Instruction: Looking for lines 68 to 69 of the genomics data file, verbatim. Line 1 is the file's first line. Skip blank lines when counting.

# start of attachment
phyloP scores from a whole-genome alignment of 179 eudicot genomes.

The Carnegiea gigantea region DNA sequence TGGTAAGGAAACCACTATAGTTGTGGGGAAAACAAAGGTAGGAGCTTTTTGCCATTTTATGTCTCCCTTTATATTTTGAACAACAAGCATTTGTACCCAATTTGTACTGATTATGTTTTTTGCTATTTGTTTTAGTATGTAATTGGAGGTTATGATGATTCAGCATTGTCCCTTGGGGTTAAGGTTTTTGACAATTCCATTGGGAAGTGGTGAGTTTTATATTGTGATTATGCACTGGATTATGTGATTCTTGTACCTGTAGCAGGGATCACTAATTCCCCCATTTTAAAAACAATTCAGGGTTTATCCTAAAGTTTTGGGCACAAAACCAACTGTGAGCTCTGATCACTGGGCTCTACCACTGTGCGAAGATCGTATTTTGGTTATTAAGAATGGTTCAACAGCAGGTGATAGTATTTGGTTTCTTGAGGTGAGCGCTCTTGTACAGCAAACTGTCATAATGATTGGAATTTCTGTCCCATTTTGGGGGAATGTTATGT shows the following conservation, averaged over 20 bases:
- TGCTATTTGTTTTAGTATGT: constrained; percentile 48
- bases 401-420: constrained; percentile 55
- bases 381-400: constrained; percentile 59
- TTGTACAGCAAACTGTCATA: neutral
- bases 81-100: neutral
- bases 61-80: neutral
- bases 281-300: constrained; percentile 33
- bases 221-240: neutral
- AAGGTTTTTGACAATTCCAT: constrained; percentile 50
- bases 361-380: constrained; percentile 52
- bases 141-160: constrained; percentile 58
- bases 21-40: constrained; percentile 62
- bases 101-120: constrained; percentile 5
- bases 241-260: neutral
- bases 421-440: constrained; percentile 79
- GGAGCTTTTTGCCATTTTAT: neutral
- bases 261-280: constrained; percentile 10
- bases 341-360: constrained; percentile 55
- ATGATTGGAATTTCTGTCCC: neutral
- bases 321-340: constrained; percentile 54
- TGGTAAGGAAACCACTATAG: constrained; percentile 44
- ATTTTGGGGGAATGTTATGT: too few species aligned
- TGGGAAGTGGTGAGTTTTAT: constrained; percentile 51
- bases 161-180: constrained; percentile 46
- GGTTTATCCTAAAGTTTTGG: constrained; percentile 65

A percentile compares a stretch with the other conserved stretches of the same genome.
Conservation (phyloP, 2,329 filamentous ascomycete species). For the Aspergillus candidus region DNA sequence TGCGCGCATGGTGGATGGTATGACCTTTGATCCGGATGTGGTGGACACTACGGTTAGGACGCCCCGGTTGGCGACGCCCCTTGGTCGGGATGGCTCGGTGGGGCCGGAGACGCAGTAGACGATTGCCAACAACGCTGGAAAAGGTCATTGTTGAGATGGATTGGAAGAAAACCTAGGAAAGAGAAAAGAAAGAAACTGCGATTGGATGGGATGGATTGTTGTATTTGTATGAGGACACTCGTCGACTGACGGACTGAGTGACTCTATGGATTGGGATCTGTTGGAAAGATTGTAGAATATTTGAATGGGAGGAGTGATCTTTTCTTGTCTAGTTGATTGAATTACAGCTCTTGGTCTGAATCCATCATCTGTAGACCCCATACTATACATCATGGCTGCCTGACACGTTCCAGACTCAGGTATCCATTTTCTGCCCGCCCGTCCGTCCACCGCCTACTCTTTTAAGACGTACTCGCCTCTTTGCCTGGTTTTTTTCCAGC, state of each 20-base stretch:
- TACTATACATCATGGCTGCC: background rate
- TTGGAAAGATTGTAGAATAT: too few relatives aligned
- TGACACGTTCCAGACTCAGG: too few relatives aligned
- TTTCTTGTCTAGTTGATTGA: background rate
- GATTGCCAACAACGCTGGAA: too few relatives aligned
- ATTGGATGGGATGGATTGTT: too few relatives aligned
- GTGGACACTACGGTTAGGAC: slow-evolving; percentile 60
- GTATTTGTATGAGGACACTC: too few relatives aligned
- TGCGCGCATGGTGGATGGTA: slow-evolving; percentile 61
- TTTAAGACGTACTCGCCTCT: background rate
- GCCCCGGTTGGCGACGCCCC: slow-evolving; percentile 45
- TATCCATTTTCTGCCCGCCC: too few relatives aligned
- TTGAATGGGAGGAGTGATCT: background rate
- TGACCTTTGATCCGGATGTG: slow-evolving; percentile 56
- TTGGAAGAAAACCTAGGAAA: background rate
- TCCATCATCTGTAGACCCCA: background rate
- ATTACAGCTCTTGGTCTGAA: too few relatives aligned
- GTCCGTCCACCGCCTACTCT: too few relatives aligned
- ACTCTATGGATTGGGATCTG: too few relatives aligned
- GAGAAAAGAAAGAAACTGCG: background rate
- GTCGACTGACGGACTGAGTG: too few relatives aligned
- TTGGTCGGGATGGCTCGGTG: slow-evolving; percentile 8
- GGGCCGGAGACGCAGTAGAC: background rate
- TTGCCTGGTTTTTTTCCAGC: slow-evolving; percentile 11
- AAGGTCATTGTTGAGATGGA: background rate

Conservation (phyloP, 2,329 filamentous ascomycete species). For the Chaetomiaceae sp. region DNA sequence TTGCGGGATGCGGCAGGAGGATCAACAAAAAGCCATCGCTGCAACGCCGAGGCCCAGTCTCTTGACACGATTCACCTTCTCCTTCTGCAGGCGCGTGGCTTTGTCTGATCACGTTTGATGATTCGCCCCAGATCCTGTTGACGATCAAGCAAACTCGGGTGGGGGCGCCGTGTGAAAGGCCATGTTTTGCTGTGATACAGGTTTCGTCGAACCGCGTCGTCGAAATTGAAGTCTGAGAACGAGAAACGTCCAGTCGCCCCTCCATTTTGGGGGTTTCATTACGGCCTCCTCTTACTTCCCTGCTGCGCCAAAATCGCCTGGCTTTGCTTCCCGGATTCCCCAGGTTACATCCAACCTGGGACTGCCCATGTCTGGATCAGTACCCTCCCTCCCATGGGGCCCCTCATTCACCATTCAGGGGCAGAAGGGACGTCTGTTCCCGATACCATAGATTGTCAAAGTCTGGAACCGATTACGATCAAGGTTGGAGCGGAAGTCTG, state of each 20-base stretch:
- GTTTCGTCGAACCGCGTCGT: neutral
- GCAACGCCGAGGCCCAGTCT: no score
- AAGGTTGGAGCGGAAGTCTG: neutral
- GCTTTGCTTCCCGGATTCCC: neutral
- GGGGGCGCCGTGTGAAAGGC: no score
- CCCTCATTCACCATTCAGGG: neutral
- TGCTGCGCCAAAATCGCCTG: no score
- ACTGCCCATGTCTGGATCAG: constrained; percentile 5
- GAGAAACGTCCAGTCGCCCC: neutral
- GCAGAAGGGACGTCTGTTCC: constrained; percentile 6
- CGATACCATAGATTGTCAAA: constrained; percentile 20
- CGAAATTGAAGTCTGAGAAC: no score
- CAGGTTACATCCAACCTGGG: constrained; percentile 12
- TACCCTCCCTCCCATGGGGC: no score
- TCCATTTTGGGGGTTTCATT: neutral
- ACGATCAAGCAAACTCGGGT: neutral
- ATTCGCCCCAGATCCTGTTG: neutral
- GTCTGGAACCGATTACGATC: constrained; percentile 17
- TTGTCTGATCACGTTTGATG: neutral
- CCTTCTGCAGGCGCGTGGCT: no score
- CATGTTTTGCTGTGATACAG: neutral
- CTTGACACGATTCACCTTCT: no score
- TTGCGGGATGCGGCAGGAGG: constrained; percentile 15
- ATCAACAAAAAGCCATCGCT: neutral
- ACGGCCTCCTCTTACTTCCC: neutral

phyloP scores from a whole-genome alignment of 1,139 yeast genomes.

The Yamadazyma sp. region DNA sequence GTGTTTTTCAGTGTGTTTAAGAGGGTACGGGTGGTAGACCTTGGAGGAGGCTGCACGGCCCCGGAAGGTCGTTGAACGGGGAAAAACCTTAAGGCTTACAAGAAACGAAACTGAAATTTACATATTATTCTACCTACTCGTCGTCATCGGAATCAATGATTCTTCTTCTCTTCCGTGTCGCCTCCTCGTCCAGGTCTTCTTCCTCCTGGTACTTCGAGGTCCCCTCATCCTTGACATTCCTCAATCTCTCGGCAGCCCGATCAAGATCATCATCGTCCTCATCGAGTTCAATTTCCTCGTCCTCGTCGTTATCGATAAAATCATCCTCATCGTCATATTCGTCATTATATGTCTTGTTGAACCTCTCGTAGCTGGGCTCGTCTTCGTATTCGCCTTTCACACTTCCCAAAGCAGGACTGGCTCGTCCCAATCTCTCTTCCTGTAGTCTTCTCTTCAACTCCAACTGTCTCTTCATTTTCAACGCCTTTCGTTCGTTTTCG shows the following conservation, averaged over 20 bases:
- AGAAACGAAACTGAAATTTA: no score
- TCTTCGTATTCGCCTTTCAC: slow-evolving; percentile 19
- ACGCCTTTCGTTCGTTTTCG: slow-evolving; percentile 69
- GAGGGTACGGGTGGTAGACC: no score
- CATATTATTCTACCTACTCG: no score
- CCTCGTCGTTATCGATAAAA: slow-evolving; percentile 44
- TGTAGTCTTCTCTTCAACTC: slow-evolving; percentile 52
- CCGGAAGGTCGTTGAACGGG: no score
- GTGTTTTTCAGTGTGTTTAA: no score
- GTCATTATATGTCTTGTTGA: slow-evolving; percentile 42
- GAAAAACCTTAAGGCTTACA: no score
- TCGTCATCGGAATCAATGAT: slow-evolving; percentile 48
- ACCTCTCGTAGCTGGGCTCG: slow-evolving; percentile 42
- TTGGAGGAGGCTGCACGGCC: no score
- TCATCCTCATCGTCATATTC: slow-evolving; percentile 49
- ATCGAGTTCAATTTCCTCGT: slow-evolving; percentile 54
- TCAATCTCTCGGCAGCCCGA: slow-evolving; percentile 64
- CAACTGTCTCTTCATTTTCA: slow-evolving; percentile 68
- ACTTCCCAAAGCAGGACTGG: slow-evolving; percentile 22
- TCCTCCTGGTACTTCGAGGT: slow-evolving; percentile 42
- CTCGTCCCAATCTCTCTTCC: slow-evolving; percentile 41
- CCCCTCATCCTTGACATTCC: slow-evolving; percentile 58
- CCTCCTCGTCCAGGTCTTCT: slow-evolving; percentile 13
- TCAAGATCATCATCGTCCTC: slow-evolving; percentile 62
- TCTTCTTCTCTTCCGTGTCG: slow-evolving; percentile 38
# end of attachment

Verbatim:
- CAGGTTACATCCAACCTGGG: constrained; percentile 12
- TACCCTCCCTCCCATGGGGC: no score